Chronic Knee Pain
Often senior patients who have had chronic knee pain (greater than 1 year) have come to a point where they want something done about their symptoms. It can be very frustrating to not know what’s actually causing your symptoms or having any way of controlling them. It can then be the fear of pain that creates a protective avoidance pattern that leads to de-conditioning and in many cases the actual worsening of symptoms. So what next?
Often patients have tried to keep active but have failed to do so due to the pain that they are experiencing. Frequently they report that therapeutic interventions such as physio have had only limited effect or short term benefit. So it appears they are led on a path that inevitably leads to surgery. However there is emerging evidence that a cohort of patient who have had knee pain for greater than one year, with signs on Xray confirming osteoarthritic changes, have poor outcomes when their meniscus is resected greater than 50%.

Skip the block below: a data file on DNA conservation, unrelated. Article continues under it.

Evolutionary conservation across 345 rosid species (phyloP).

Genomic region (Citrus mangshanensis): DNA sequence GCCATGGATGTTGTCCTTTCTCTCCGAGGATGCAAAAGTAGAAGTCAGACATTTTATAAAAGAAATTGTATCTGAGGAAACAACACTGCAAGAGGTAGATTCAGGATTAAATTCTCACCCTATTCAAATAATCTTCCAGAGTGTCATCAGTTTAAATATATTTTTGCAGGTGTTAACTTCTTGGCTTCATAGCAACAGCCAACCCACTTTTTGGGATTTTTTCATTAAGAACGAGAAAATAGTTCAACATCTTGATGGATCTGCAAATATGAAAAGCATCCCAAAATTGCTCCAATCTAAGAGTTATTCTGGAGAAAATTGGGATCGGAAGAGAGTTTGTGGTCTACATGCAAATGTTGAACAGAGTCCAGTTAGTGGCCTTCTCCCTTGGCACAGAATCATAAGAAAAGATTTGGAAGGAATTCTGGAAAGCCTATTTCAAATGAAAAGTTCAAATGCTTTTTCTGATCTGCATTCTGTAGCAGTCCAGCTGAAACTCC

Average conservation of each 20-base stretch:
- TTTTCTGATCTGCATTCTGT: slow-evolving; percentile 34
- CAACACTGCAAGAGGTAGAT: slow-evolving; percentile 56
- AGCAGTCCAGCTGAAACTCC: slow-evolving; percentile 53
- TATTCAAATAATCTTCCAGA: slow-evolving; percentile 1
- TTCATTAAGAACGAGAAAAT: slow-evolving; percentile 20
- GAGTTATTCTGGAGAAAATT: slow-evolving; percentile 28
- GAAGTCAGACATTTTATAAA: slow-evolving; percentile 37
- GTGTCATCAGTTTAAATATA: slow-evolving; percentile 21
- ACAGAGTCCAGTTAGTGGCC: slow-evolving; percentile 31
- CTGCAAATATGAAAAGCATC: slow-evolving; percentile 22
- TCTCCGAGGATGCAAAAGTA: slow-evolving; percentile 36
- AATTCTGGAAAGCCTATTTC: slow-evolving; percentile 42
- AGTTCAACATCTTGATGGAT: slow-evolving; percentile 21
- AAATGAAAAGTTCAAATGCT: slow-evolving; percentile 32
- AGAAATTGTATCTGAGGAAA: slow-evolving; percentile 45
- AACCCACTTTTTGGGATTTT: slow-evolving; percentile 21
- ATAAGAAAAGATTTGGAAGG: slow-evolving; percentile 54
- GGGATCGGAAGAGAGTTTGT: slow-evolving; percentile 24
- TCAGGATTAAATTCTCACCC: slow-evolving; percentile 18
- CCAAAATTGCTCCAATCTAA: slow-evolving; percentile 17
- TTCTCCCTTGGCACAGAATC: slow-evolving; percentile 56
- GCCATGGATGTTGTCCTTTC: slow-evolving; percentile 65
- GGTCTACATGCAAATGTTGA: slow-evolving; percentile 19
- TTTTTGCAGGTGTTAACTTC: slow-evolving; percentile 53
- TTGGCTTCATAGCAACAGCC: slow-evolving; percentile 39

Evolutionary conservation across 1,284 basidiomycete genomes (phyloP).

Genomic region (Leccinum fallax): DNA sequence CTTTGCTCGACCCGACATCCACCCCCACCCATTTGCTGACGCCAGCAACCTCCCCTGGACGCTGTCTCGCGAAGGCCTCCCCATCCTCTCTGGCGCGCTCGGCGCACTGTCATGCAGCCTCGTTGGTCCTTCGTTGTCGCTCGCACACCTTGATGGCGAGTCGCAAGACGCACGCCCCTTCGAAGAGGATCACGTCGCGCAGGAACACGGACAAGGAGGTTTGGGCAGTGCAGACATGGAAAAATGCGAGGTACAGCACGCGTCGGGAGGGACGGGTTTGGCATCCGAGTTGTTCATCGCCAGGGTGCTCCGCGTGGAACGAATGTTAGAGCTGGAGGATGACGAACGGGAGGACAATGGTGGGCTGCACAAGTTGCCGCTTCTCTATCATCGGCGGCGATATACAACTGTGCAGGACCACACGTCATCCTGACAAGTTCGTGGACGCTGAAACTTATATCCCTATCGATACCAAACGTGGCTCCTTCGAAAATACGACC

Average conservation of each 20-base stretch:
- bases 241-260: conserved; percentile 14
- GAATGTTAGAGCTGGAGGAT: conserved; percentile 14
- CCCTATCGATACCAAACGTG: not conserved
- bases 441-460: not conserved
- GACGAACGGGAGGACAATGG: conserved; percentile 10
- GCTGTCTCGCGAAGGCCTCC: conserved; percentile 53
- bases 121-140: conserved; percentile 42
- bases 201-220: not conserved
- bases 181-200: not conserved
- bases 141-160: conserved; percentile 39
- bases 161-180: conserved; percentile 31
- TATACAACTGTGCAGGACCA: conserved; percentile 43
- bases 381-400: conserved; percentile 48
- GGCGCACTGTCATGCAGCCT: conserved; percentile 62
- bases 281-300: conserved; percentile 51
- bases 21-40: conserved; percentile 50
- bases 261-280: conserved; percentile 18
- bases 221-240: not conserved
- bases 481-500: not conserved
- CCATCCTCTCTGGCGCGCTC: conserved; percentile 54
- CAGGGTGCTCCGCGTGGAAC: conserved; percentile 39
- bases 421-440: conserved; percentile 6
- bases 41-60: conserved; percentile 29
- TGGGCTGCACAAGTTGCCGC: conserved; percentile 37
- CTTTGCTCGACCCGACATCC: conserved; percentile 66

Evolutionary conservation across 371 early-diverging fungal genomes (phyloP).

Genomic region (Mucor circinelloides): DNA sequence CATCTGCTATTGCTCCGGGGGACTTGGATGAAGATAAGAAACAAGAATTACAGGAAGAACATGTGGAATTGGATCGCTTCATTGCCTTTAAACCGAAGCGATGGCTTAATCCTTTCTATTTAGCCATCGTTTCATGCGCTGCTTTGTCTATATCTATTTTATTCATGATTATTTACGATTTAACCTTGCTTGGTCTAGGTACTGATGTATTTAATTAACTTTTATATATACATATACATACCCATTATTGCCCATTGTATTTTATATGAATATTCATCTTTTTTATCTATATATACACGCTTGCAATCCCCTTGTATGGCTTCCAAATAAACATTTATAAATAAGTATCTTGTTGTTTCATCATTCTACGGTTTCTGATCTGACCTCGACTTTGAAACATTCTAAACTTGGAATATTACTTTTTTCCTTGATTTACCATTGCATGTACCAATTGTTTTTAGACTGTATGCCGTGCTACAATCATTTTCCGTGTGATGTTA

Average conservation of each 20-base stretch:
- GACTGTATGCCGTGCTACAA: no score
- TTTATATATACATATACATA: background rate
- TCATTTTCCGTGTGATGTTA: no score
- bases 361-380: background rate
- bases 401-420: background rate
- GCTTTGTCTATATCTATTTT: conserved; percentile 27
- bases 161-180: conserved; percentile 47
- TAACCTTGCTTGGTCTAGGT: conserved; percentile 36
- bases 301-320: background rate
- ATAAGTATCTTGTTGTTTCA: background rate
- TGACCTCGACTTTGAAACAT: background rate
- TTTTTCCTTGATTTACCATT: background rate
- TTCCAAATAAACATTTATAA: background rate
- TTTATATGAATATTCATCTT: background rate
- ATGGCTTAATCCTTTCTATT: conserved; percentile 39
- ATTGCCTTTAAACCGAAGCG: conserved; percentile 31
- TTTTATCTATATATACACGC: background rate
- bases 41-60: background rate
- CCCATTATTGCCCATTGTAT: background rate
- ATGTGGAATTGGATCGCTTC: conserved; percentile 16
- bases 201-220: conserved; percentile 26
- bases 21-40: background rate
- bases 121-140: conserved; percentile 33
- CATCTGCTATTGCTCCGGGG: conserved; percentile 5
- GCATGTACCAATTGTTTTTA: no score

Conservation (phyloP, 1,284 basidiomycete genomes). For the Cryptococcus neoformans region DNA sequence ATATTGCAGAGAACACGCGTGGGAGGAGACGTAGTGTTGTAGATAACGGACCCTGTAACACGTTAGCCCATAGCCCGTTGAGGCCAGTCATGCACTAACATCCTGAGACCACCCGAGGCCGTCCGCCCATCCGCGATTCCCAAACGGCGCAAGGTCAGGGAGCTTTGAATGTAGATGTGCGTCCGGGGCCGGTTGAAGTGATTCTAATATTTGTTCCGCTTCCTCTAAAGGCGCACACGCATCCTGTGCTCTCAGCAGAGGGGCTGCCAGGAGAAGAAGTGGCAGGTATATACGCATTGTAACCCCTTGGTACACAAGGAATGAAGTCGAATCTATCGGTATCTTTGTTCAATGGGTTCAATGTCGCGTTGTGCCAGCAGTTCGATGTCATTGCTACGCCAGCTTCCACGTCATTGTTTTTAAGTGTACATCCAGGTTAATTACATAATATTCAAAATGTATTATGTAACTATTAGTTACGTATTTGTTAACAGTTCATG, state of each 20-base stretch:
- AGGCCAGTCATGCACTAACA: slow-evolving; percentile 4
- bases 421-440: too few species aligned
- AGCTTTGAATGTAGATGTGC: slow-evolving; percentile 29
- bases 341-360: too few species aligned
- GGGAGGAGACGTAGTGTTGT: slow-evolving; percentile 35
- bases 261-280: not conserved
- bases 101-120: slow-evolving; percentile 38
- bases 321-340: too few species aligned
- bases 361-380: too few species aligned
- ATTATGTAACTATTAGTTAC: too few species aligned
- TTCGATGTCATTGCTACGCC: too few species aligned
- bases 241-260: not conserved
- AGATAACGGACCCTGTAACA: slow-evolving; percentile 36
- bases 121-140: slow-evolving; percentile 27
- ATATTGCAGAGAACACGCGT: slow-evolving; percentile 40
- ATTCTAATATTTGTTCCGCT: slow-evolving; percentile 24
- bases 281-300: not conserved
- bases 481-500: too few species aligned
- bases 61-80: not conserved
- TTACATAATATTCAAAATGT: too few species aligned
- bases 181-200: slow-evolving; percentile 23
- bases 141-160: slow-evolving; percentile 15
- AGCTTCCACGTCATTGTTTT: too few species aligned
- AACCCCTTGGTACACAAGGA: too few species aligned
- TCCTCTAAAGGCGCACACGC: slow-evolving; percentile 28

What can be done?
So why have these patients not responded to exercise when it has been shown to help knee osteoarthritis. The answer is usually due to a variety of reasons (i.e. it is multi-factorial) as with all persistent musculo-skeletal pain. The patient beliefs about what the pain represents, lifestyle and poor coping strategies can all lead to persistent pain. Working with the patient to address these individual areas is crucial in getting them better. And yes they can get better? And in many cases resolve their pain and return to normal daily activities.
- Exercise is good for Osteoarthritis
- Is knee osteoarthritis preventable?
- Running and arthritis: Does Running Damage our Joints?
- Patellofemoral pain of the knee – how do you treat it?
- Being active makes us happier!